Again, it is a really good premise for a show, and does show the "DIY" landscaper or "weekend warrior" that if you do get the assistance of a professional designer and professional installation team, then you will get way more than you ever could imagine, or would manage to complete yourself. It shows that landscaping has all kinds of technical aspects to it that could best be put in professional hands....And best of all, in the end, you will be enormously much happier with the results once they are completed..
It might just be one of my new favorite shows and fits in very nicely as a Sunday afternoon lead-in to Extreme Makeover: Home Edition, which is still such a great show for a family to sit down and watch (while I am designing something), in my opinion. I love the philanthropic side to that show, the community support, the generosity of the builders and vendors who participate, and the hero that is inside of the people who are seeing their problems abated by a new home, and some of their wildest dreams become a reality in the form of really amazing design ideas. It is a show that hopefully will stand the test of time and carry-on for years to come.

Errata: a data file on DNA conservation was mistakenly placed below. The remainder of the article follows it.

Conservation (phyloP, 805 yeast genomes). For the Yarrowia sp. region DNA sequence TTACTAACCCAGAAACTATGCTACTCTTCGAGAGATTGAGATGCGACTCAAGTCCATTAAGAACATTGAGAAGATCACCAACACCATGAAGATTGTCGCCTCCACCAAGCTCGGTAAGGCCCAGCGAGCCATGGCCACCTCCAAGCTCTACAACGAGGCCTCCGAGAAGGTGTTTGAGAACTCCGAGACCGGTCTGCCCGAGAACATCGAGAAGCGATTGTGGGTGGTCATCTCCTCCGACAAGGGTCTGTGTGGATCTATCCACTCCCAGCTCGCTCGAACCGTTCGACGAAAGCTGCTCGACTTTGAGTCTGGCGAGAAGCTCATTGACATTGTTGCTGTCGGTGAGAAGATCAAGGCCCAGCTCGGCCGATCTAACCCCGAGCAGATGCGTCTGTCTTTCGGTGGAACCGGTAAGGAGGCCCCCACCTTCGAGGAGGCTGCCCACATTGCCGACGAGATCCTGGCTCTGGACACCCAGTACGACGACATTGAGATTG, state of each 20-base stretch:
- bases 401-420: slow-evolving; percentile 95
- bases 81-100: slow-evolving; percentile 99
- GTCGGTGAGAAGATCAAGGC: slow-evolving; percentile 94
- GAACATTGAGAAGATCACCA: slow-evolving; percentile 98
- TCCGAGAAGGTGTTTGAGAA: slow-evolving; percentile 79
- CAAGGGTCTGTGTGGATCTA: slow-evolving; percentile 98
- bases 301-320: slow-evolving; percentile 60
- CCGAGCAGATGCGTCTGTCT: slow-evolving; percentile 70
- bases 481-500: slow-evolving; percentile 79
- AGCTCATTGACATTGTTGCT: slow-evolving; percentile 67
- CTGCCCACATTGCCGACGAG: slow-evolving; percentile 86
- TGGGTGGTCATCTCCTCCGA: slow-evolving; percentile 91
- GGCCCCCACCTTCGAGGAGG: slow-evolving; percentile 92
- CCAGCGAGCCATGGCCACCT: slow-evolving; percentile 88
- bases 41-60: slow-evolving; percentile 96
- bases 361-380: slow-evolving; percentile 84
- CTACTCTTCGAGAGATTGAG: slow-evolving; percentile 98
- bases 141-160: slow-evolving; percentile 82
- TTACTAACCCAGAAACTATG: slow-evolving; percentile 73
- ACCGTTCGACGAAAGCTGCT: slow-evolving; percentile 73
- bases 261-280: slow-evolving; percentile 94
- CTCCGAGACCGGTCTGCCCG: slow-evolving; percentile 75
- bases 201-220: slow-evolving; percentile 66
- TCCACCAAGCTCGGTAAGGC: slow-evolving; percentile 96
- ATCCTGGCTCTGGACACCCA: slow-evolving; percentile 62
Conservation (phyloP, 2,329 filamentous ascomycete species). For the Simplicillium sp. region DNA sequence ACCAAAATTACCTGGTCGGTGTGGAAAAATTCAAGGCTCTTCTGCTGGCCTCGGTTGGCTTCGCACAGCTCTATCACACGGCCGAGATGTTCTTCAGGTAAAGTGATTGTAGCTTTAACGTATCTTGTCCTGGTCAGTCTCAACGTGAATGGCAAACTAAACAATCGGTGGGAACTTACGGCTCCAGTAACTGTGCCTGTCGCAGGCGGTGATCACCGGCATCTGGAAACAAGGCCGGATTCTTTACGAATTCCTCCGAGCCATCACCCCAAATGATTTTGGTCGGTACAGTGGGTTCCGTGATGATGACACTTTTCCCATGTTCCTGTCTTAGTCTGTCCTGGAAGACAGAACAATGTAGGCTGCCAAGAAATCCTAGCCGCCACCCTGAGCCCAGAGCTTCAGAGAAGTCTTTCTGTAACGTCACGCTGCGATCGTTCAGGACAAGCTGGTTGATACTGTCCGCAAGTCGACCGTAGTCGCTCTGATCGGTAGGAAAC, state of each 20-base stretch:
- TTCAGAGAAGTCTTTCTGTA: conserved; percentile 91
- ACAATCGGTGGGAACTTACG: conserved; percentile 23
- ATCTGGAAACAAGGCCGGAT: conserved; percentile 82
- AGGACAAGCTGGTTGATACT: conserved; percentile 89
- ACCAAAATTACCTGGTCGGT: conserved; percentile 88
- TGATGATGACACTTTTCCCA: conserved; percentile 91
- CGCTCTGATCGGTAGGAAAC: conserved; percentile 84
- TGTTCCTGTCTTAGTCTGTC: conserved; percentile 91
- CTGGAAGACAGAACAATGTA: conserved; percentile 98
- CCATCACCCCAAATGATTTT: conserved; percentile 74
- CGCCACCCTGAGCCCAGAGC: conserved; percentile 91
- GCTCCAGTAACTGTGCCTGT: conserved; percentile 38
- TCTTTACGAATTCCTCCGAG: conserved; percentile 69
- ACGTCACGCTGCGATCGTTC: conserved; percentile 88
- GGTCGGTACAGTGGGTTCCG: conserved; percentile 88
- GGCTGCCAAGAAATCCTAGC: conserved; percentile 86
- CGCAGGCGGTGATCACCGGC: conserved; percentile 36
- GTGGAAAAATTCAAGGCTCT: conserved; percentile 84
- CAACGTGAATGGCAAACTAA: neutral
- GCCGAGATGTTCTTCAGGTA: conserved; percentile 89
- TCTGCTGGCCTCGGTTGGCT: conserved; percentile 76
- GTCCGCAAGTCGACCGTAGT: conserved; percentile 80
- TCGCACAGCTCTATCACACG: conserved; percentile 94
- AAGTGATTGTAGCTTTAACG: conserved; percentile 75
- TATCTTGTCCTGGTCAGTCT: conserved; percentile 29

Anyway, one key quote from Ahmed Hassan that I took from a recent episode of "Yard Crashers" is this: "There is only one rule when it comes to landscaping in the rain..... Don't Do it!".
Very sound advice, my friend. I have tried to explain this to several impatient clients in the past, but not so effectively. There is such a thing as "collateral damage" in landscaping, where you make a more of a mess than what you actually improve. That is the hidden beast in this profession from time to time. Unfortunately, it has been raining a lot lately here and that is probably the best rule to live by.... for a little while, at least. Those graduation parties aren't going to be postponed, however.
The point is, if you are reading this... please hire a professional designer, such as us at Landscape Design Studios, to make the very most of your project. And, please be patient if we get a lot of rain and have to wait it out for a little while.
Here are snapshots of a few designs that I have been afforded by all of the rain: